Research programs in oxides at the University of California, Santa Barbara (UCSB) span a wide range of applications, including as dielectrics, semiconductors, thermoelectrics and memristive devices. Many of these research activities are central to interdisciplinary programs and centers and all support graduate student education and training. These programs require oxide thin films with low defect densities, high purity, compatibility with active electronic device structures, low interface trap states and near-monolayer control over layer thicknesses. To address these needs, we propose to acquire a versatile, state-of-the-art oxide molecular beam epitaxy (MBE) system that will significantly expand capabilities for the synthesis of highly-perfect oxide thin films and structures, as needed to solve key problems in the development of new devices with oxides and in the materials physics of oxide structures. The project will contribute to advancing oxide MBE through the development of approaches to address issues such as stoichiometry control and poor volatility of constituents. In keeping with the tradition of UCSB's MBE Laboratory, the proposed oxide MBE system is designed to facilitate compatibility and accessibility and will be operated as a shared facility, impacting the training of a large number of students in interdisciplinary research programs at UCSB and at collaborating institutions. Graduate students and postdoctoral scholars are the primary users and oxide MBE will be the central focus of many Ph.D. dissertations. Two development engineers provide hands-on training in MBE while formal training is provided by a graduate course and weekly MBE seminars. The oxide MBE system will significantly expand research internship opportunities offered through education programs that target undergraduate and high-school students from underrepresented minority groups.

Nontechnical Abstract

Research programs in oxide materials at the University of California, Santa Barbara (UCSB) span a wide range of applications, such as new electronic devices and energy conversion. Many of these research activities are central to interdisciplinary programs and centers and all support graduate student education and training. These programs require the deposition of thin film oxides with exceptionally low defect densities and high purity, comparable to what is now standard for conventional semiconductor materials. To address these needs, we propose to acquire a versatile, state-of-the-art molecular beam epitaxy (MBE) system for the deposition of thin film oxides. In keeping with the tradition of UCSB's MBE Laboratory, the proposed oxide MBE system will be operated as a shared facility, impacting the education and training of a large number of students in a wide range of interdisciplinary research programs at UCSB and at collaborating institutions. Graduate students and postdoctoral scholars are the primary users. Two development engineers provide hands-on training in MBE while formal training is provided by a graduate course and weekly MBE seminars. The oxide MBE system will significantly expand research internship opportunities offered through education programs that target undergraduate and high-school students from underrepresented minority groups.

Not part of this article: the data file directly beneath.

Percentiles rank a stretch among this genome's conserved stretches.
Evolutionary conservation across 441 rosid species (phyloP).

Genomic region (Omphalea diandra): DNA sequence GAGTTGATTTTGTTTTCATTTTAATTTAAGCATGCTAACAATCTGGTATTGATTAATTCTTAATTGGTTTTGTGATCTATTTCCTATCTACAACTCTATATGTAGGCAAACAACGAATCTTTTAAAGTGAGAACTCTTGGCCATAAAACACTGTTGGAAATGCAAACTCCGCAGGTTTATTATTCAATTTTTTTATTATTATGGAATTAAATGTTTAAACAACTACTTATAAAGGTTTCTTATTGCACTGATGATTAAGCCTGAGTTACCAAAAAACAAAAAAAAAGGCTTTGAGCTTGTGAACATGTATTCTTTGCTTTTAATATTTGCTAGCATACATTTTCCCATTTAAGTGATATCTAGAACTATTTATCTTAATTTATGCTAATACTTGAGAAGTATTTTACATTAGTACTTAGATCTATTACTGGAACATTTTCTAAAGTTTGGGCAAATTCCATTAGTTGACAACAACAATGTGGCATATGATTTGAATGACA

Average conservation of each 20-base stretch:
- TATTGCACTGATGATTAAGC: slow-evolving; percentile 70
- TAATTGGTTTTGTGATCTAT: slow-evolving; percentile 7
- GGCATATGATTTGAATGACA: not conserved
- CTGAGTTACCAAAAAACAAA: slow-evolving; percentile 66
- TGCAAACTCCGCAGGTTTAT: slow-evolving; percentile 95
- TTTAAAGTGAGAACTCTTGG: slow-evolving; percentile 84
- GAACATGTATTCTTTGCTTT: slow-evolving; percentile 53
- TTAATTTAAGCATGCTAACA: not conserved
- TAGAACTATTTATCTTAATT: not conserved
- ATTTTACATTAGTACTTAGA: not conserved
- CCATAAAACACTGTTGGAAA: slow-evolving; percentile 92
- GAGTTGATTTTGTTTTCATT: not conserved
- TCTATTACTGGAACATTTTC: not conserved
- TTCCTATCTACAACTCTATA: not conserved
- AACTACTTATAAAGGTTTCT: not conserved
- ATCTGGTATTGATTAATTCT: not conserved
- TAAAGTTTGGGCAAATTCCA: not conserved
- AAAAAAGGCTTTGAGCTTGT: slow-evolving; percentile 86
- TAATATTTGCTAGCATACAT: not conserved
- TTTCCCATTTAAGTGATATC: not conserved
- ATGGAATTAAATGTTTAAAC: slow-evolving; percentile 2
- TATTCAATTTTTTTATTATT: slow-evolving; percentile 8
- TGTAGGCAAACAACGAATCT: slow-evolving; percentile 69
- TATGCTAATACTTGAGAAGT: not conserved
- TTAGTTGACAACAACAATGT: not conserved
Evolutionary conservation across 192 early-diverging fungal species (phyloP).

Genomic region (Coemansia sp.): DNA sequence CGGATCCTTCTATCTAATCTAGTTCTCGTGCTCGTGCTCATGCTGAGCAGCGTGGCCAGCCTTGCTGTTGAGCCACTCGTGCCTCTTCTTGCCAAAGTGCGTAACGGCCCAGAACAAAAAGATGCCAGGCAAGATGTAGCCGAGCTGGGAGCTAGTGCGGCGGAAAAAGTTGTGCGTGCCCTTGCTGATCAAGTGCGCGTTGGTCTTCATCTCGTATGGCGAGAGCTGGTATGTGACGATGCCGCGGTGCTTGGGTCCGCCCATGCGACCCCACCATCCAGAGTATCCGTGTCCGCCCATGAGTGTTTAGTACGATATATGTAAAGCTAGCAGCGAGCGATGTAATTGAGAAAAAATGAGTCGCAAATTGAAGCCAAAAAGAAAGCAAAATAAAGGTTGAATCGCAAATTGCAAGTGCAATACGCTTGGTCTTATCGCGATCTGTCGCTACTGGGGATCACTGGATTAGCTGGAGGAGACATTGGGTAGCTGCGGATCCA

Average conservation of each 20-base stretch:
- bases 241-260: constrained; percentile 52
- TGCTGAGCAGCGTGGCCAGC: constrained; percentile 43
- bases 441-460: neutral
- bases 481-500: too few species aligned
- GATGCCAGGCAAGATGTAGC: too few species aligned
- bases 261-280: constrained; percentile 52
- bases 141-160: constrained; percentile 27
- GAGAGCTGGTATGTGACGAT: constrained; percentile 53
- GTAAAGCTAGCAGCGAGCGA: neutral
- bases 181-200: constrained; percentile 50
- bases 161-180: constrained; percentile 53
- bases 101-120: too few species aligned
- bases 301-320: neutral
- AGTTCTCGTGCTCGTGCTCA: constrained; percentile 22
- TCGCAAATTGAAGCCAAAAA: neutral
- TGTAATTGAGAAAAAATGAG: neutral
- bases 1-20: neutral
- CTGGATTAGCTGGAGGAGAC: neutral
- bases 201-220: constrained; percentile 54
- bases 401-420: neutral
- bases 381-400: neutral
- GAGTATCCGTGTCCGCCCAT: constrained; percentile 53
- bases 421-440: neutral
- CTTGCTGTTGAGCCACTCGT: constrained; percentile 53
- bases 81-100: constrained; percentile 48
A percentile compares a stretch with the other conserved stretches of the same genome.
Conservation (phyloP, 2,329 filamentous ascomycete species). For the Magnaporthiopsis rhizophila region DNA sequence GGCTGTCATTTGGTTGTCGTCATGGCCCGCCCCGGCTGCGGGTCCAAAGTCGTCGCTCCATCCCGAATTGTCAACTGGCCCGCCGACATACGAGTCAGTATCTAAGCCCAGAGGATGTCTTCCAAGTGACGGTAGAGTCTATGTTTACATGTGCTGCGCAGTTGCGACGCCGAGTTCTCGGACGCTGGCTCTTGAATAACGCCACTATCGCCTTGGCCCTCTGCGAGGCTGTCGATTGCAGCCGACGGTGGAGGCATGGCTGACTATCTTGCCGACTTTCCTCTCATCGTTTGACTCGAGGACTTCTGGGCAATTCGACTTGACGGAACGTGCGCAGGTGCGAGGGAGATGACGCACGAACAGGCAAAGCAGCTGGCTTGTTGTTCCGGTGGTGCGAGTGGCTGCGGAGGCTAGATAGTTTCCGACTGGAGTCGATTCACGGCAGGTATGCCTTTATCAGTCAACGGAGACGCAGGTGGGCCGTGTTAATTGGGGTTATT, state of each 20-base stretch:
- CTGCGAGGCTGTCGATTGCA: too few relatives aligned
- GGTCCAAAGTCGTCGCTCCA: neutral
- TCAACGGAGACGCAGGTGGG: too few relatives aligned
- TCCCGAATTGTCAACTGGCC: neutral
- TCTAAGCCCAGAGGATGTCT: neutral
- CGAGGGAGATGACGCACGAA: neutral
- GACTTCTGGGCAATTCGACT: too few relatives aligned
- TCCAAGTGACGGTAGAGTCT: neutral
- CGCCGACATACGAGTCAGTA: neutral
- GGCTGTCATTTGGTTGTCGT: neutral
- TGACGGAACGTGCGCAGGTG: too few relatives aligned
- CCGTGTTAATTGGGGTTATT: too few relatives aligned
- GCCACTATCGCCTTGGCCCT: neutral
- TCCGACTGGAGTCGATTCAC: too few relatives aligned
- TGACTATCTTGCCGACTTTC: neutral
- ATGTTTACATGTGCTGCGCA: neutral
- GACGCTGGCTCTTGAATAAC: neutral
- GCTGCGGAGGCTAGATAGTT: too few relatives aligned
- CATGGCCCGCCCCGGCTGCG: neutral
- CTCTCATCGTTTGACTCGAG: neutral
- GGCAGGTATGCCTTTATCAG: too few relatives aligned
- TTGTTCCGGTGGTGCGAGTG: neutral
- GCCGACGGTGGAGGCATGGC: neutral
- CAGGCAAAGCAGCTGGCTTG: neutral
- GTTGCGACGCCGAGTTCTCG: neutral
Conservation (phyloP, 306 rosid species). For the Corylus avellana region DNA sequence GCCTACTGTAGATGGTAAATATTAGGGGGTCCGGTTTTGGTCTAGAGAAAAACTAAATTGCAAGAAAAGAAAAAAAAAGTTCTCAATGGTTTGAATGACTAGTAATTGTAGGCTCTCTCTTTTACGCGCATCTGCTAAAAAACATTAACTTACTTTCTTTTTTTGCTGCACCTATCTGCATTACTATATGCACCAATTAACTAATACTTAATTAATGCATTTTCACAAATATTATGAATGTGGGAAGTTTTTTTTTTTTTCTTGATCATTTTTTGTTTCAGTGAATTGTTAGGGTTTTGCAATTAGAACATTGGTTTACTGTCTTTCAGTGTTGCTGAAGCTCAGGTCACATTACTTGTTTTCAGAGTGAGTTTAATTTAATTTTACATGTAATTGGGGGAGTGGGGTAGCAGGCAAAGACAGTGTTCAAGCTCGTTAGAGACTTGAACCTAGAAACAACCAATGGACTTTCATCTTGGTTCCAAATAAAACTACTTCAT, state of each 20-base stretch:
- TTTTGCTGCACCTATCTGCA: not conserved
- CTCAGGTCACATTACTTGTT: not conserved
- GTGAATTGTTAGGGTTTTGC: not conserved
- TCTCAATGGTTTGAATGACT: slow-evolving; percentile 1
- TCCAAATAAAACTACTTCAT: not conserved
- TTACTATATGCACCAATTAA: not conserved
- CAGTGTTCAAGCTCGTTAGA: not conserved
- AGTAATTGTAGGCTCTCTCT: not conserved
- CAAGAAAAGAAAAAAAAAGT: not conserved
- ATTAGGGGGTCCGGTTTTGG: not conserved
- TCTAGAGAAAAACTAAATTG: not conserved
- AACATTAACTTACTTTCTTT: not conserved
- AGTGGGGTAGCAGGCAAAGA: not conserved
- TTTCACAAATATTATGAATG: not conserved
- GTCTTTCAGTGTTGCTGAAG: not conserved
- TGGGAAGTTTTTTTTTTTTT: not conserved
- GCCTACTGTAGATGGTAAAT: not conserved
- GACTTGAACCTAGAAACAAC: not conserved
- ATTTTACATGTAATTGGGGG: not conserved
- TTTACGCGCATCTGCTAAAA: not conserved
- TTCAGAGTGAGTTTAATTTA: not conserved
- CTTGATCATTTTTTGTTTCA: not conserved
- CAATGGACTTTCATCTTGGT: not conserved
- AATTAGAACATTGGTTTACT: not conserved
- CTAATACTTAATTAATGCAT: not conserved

Project Report

The deposition of thin film oxides with exceptionally low defect densities and high purity, as required for electronic devices and the study of the physics of oxide structures, requires advanced deposition tools and the development of new deposition methods. This project supported the acquisition of a state-of the-art molecular beam epitaxy (MBE) system for the deposition of thin film oxides. The new oxide MBE system was installed in the University of California Santa Barbara's MBE Laboratory. The MBE laboratory is operated as a shared facility. Graduate students are the primary hands-on users of the system. The MBE system has significantly expanded the training opportunities in advanced thin film deposition techniques and the characterization of oxide structures. Formal training in MBE is provided by a graduate course and weekly MBE seminars that are presented by students and postdocs. The system is fully operational and highly productive. The oxide structures grown with the system impact a wide range of research programs in different disciplines, such as materials science, electrical engineering, and physics, at UCSB and at collaborating institutions. Many of the structures that were grown with the new system are novel, and/or exhibit much improved materials properties. For example, the oxide structures grown with the new system were used to fabricate transistors that controlled unprecedented large charge carrier densities. The materials grown in the oxide MBE system allowed for new insights into magnetism at oxide interfaces, and for the synthesis of advanced dielectrics that exceed the performance of dielectrics grown by other deposition methods.

Agency
National Science Foundation (NSF)
Institute
Division of Materials Research (DMR)
Type
Standard Grant (Standard)
Application #
1126455
Program Officer
Charles E. Bouldin
Project Start
Project End
Budget Start
2011-10-01
Budget End
2014-09-30
Support Year
Fiscal Year
2011
Total Cost
$563,096
Indirect Cost
Name
University of California Santa Barbara
Department
Type
DUNS #
City
Santa Barbara
State
CA
Country
United States
Zip Code
93106